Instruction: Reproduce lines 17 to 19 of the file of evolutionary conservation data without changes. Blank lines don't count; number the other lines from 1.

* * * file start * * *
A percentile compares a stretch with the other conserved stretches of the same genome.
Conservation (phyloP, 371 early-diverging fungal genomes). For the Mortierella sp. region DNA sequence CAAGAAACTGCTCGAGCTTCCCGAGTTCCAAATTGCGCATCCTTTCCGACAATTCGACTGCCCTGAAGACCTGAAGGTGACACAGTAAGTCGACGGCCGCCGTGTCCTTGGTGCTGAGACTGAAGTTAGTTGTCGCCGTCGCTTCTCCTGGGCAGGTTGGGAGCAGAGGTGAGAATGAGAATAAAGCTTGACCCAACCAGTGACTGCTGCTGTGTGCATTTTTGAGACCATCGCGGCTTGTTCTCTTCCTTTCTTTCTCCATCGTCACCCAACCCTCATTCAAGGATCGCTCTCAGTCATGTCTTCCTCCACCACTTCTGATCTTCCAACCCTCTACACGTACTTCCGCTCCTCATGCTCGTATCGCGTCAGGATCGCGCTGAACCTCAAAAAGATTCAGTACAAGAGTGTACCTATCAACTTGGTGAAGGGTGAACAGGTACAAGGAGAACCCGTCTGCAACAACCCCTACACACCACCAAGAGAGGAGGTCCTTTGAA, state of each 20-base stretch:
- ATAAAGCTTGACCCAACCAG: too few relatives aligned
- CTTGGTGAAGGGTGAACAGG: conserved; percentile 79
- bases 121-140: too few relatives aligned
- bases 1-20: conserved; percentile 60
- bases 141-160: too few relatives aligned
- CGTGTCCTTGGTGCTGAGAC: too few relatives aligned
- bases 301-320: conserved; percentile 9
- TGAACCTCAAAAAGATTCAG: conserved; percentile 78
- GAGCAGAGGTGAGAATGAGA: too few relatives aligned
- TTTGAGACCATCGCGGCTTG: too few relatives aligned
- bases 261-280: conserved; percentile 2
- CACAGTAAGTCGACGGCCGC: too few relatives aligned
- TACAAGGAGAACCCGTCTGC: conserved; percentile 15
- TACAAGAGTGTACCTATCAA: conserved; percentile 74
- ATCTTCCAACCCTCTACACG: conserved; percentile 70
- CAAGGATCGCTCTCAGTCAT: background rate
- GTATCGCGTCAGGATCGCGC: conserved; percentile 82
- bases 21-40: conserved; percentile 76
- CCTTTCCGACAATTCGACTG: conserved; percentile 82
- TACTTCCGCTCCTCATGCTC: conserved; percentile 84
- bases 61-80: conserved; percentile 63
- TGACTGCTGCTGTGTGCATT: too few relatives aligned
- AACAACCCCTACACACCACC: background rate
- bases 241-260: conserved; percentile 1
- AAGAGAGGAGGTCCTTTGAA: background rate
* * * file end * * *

- ATCTTCCAACCCTCTACACG: conserved; percentile 70
- CAAGGATCGCTCTCAGTCAT: background rate
- GTATCGCGTCAGGATCGCGC: conserved; percentile 82